Businesses must also self-certify as meeting these mandatory safety standards by developing a written control plan outlining how the workplace will comply with the mandatory safety standards for operations. Control plans do not have to be submitted for approval but must be kept on-site. The state has developed a draft template suitable for use.

City of Cambridge – Face Covering Order

The City of Cambridge issued a revised face-covering order on May 25 which requires face coverings in public and at places of employment.  However, this revised order allows for the removal of a face covering if the employee can always maintain a six-foot distance from others when at work.

Statewide Face Covering Order

Governor Baker issued an Order effective Wednesday, May 6 requiring face masks or cloth face coverings in public places where social distancing is not possible. This applies to both indoor and outdoor spaces. 

Key Questions Answered About Life Sciences Industry Operations:

Does the 25% maximum capacity restriction for office space apply to essential businesses?

Yes, this restriction applies to all office spaces, including those of essential businesses. Essential businesses with office spaces have until July 1, 2020 to adhere to the capacity restrictions per the Safety Standards for Office Spaces.

In the case of facilities with dual or triple use (i.e. lab, office, and even manufacturing at the same site) does one guidance/safety standards cover all of that operation or do we need to treat each one differently?  (all were previously covered under essential business)

If your business includes different workspaces in the same physical location (e.g. manufacturing space attached to an office space), each space should follow the specific standards for that space. For example, the office portion of the business should adhere to the safety standards for office spaces (including capacity limits) and the manufacturing or lab spaces should adhere to their respective safety standards.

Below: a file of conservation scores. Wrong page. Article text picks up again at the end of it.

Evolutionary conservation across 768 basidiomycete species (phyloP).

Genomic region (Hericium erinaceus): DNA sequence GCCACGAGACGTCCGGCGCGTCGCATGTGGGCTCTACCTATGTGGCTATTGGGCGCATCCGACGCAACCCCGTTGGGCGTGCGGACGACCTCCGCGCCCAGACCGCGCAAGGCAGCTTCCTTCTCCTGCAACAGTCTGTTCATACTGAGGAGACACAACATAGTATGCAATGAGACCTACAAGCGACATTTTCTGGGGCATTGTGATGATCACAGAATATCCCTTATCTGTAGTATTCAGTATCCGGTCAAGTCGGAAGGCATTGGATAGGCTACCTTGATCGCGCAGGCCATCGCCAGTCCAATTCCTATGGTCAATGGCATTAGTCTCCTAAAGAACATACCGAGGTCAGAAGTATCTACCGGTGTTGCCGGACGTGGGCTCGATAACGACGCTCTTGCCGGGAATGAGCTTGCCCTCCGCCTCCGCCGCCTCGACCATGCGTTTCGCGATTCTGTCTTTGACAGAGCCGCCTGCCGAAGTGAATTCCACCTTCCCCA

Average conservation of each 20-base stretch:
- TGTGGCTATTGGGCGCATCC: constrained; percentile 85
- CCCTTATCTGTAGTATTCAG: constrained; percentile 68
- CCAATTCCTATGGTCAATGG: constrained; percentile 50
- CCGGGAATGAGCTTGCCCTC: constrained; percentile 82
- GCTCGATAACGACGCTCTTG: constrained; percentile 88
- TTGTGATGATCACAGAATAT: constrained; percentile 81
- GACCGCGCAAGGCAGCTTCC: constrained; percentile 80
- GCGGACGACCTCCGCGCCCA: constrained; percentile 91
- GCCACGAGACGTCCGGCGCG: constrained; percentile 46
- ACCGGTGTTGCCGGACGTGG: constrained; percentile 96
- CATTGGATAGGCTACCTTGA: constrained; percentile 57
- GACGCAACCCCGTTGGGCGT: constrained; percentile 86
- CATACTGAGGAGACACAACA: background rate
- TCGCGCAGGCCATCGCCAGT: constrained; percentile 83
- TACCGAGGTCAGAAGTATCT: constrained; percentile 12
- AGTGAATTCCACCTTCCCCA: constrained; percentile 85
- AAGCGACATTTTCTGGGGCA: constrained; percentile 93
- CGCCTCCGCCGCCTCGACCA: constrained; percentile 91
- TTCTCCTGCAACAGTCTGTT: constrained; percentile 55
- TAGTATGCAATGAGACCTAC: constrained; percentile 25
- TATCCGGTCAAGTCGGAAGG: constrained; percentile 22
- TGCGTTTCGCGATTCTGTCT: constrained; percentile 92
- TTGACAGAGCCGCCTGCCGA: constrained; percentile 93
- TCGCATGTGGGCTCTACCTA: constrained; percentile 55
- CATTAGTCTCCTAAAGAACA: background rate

The Cleaning & Disinfecting section of the manufacturing checklist states, “In the event of a positive case, shut down site for a deep cleaning and disinfecting of the workplace in accordance with current guidance.” Does “shut down site” intend to require a total shutdown of a manufacturing facility? Or could it be read to mean restricted access to the known and suspected infected area(s) and deep cleaning/sanitize there?

If a worker tests positive, any area of a facility that they work in or may have transited should be shut down and thoroughly cleaned and disinfected before reopening. This includes entryways, lobbies, restrooms, hallways, conference areas, cafeterias, their own and nearby workstations, etc.